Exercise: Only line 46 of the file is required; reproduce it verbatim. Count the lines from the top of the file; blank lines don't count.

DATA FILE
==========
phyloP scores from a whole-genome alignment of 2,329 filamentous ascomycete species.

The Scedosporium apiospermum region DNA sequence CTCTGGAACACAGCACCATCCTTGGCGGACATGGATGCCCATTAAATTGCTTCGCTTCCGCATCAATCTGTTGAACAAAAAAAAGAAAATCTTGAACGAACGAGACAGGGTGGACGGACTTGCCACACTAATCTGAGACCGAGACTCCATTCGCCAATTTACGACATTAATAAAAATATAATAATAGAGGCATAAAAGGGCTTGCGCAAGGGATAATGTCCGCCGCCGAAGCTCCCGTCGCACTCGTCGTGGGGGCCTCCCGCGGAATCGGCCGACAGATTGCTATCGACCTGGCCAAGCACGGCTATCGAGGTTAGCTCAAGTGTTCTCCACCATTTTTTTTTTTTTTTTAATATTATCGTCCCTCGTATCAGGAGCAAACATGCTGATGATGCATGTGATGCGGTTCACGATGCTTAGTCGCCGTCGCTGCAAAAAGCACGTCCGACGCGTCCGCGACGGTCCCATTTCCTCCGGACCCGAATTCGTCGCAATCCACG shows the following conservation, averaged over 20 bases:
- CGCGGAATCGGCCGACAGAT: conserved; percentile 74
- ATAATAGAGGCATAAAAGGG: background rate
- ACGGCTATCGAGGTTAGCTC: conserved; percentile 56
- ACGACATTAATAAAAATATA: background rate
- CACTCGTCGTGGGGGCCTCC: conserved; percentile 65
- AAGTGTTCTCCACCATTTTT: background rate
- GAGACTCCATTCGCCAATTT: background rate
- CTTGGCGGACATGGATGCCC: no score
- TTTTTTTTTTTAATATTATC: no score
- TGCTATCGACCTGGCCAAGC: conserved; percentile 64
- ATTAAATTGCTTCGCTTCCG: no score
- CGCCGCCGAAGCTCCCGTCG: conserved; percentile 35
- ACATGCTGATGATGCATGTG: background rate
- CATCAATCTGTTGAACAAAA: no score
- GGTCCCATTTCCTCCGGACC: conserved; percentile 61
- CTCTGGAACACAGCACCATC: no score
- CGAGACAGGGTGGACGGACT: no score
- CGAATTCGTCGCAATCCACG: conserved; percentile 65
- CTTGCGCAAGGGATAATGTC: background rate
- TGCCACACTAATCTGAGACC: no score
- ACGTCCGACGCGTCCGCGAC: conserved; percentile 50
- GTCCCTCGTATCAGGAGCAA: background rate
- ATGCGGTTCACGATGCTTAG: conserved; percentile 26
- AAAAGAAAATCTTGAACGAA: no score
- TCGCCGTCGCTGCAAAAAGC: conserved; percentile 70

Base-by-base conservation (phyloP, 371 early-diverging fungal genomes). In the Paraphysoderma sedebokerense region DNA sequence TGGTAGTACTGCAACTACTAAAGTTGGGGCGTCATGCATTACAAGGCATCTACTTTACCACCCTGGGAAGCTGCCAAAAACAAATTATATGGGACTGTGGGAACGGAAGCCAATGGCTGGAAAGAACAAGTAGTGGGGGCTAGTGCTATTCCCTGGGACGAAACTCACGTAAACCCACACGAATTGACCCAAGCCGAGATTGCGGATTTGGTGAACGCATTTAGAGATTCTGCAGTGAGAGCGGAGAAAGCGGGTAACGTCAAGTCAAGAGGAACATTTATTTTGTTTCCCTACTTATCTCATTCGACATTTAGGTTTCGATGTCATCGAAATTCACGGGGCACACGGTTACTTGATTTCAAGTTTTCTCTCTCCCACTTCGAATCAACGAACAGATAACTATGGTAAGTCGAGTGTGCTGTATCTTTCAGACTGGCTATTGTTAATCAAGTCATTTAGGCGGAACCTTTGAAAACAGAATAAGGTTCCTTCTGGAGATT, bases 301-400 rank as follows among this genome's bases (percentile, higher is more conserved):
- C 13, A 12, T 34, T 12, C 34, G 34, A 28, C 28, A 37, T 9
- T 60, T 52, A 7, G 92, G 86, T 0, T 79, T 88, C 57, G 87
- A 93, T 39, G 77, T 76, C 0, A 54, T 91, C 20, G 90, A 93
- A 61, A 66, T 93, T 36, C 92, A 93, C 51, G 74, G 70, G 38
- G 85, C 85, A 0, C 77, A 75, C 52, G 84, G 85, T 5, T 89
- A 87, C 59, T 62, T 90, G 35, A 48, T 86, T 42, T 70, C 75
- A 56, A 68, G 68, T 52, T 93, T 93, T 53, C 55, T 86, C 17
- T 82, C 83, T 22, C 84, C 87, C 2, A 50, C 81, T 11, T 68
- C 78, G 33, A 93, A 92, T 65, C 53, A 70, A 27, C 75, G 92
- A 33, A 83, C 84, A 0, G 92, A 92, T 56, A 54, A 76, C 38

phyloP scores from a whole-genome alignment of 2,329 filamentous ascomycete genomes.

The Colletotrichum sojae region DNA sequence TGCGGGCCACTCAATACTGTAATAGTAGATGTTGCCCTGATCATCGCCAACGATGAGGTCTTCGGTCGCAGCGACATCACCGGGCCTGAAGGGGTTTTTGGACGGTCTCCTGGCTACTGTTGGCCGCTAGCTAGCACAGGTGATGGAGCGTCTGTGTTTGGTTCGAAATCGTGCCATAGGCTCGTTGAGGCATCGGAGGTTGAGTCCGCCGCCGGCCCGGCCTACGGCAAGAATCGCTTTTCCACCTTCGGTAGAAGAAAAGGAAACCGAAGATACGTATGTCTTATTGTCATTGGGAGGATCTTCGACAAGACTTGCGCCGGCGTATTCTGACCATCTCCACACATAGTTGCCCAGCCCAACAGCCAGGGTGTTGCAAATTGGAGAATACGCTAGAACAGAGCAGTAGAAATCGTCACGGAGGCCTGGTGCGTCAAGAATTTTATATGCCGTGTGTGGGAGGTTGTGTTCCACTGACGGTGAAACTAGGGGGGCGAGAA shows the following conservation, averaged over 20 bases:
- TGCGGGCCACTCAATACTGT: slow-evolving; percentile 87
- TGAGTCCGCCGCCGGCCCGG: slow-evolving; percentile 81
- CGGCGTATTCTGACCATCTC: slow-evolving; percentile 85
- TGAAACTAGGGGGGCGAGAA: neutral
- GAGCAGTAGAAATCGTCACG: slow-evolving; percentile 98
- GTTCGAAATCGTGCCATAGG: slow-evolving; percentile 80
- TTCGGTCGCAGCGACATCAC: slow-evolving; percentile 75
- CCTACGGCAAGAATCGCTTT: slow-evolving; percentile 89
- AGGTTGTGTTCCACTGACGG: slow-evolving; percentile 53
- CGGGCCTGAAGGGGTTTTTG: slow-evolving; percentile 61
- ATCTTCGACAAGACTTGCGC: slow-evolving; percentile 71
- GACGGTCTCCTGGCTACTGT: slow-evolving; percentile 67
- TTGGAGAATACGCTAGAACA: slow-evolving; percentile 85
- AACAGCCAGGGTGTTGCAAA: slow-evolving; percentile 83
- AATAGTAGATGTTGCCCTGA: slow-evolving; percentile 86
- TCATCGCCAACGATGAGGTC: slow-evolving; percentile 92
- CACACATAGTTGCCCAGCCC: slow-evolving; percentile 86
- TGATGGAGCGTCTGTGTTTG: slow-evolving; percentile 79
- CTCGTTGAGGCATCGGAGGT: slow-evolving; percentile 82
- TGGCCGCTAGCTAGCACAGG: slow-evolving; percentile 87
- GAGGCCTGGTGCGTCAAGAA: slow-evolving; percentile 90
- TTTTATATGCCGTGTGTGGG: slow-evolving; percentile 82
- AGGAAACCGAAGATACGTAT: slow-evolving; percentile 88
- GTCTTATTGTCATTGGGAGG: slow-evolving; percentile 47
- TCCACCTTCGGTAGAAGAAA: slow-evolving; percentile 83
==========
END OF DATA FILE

- GTTCGAAATCGTGCCATAGG: slow-evolving; percentile 80